The Big Sandy Mountaineer -

Pearson Pumpkin Patch has had another sucessful year


October 14, 2020

Going down to the Missouri River in the fall is always an incredible road trip. The county road was busy and dusty as we made our way to the entrance of the ranch. It was my first visit to the Pearson Pumpkin Patch. We went first to the pumpkin patch to pick up our pumpkins first, and even though it was Sunday, supposedly the last day, there were still many hundreds of orange pumpkins lying on the ground to be picked up.

I kept hearing as I was sitting on the picnic table eating my hamburger, "what a beautiful day. Isn't it beautiful down here!" The kids didn't seem to notice the beauty of the fall colors; they were having too much fun going through the straw maze. One kid said, "I almost died in there. I couldn't find my way out!" I almost laughed out loud!

There were about 300 people there that day. Children were touching and watching all the animals. Horses, lamas, goats, birds, and dogs.

I asked Gay Pearson how many years have they had the Pumpkin Patch. She said, "I have to think about that for a minute." They first opened it to Winifred school for two years; then, they opened it to Big Sandy Schools for a couple of years. Gay and Raynee were home alone a weekend, and they had so many pumpkins they decided to have the public come, and they put it on the Havre online yard sale for one day. They were blown away by how many people showed up, mostly since it was just the two of them. It has grown since then, "10 years ago, maybe."

This year there were around a thousand people who attended when you put all four days together. They come from long distances all around the state. This year there was even some out of state licenses park in their yard.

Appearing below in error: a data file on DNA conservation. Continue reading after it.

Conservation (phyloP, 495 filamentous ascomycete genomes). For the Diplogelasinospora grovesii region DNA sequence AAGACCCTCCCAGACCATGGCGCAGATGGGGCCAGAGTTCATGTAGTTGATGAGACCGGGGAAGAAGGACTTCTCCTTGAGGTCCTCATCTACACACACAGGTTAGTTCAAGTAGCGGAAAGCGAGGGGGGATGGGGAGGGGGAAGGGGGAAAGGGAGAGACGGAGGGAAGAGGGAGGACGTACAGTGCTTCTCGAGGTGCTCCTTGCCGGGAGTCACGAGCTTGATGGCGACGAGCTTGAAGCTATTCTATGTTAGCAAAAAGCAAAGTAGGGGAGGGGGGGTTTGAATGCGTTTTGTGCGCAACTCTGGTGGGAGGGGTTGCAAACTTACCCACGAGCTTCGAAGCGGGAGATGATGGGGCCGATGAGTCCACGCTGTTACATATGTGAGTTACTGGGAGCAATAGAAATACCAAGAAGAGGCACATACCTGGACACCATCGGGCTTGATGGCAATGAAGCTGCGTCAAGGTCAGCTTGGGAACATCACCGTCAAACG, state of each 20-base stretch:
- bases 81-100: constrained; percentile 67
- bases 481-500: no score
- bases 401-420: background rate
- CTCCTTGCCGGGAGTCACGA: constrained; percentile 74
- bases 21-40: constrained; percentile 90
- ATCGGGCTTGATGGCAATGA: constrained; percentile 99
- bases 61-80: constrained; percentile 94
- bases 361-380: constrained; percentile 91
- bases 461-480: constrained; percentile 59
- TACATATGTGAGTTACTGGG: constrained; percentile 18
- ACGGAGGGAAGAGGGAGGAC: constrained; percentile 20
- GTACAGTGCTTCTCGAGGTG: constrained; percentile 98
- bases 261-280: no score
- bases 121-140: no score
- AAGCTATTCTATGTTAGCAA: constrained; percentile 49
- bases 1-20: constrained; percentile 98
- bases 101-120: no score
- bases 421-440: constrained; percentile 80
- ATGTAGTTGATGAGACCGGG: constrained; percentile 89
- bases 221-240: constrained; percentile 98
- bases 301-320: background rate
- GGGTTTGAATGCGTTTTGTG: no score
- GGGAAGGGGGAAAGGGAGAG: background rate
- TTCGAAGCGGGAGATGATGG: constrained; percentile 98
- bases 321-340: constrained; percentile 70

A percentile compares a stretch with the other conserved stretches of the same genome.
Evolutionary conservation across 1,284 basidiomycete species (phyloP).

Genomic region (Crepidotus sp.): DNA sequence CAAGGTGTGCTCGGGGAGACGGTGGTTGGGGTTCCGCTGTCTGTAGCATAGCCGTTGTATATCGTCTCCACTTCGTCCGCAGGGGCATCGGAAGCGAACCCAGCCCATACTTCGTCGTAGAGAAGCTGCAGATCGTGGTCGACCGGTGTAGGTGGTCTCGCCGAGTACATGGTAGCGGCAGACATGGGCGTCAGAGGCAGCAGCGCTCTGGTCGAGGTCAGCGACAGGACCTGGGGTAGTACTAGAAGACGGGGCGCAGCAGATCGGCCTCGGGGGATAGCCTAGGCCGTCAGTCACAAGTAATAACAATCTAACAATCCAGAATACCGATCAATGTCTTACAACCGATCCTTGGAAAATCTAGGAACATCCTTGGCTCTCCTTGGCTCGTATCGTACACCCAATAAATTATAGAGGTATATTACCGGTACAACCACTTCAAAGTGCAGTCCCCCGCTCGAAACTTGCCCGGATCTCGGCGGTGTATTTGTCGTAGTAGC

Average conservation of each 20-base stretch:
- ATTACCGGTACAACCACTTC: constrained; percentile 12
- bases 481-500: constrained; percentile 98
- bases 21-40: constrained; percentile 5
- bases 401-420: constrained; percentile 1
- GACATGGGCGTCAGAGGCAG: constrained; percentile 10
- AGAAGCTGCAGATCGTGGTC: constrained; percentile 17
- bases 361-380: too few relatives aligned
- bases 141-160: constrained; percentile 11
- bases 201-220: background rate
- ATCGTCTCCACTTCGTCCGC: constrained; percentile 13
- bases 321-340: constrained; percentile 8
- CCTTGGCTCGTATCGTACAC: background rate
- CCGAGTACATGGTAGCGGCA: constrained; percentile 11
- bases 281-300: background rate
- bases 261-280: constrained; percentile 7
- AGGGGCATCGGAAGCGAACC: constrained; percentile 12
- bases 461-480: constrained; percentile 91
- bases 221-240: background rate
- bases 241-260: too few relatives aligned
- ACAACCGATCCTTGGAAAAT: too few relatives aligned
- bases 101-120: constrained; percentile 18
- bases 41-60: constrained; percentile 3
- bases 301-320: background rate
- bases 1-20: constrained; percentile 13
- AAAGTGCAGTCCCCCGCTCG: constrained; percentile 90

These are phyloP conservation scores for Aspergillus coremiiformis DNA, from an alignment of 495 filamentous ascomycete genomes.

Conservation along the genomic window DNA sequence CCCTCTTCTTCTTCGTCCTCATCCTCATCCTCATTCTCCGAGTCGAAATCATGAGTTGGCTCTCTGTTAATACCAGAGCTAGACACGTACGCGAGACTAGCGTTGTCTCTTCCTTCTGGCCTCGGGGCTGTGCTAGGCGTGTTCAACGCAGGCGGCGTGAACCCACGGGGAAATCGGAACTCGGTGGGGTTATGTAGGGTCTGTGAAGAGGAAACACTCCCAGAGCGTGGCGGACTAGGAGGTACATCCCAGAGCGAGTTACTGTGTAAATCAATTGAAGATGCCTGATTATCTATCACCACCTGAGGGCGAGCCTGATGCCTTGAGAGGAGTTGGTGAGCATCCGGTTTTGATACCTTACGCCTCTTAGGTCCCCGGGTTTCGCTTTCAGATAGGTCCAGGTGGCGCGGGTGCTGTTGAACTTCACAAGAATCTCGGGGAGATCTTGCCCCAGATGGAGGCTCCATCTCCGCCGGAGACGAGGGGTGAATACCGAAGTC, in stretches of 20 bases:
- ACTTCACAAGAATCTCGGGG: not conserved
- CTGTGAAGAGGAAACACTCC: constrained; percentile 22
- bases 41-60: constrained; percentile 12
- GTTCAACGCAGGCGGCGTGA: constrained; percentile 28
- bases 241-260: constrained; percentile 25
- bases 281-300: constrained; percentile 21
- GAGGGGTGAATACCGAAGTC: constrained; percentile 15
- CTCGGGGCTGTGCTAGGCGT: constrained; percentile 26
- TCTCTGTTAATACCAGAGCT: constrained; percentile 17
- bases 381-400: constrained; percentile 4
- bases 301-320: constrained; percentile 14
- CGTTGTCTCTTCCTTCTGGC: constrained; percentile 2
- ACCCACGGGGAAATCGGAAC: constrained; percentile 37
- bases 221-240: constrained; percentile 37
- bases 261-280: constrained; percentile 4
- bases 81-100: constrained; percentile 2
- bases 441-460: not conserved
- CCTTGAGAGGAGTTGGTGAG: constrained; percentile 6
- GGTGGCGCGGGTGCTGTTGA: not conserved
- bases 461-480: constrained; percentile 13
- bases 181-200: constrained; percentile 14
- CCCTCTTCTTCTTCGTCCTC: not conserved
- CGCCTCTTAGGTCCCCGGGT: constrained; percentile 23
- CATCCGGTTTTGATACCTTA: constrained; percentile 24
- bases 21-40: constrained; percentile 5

Last year the pumpkins were covered with snow, and they gave them away because they were afraid they wouldn't last.

Pearson's grow 12 rows of pumpkins six feet apart. They use plastic mulch. The words, plastic mulch, is a little misleading as it isn't cut up pieces of black plastic, but rather a role of plastic they put down between the pumpkins. Gay said, "The pumpkins grow better than the cantaloupes." The deer eat the pumpkins; they go out in the morning and remove all the pumpkins the deer have nibbled on before the people get there. The deer first start eating the cantaloupes, but then move on the pumpkins when they get ripe.

A nursing home from somewhere was coming to get 60 pumpkins for a project. Before it's done, all the pumpkins will be gone. But not the memories. Families return year after year, because all though it's a long way to the Pumpkin Patch, the beauty, the family fun, remembering years gone by when families gathered on a farm, will keep bringing them back.


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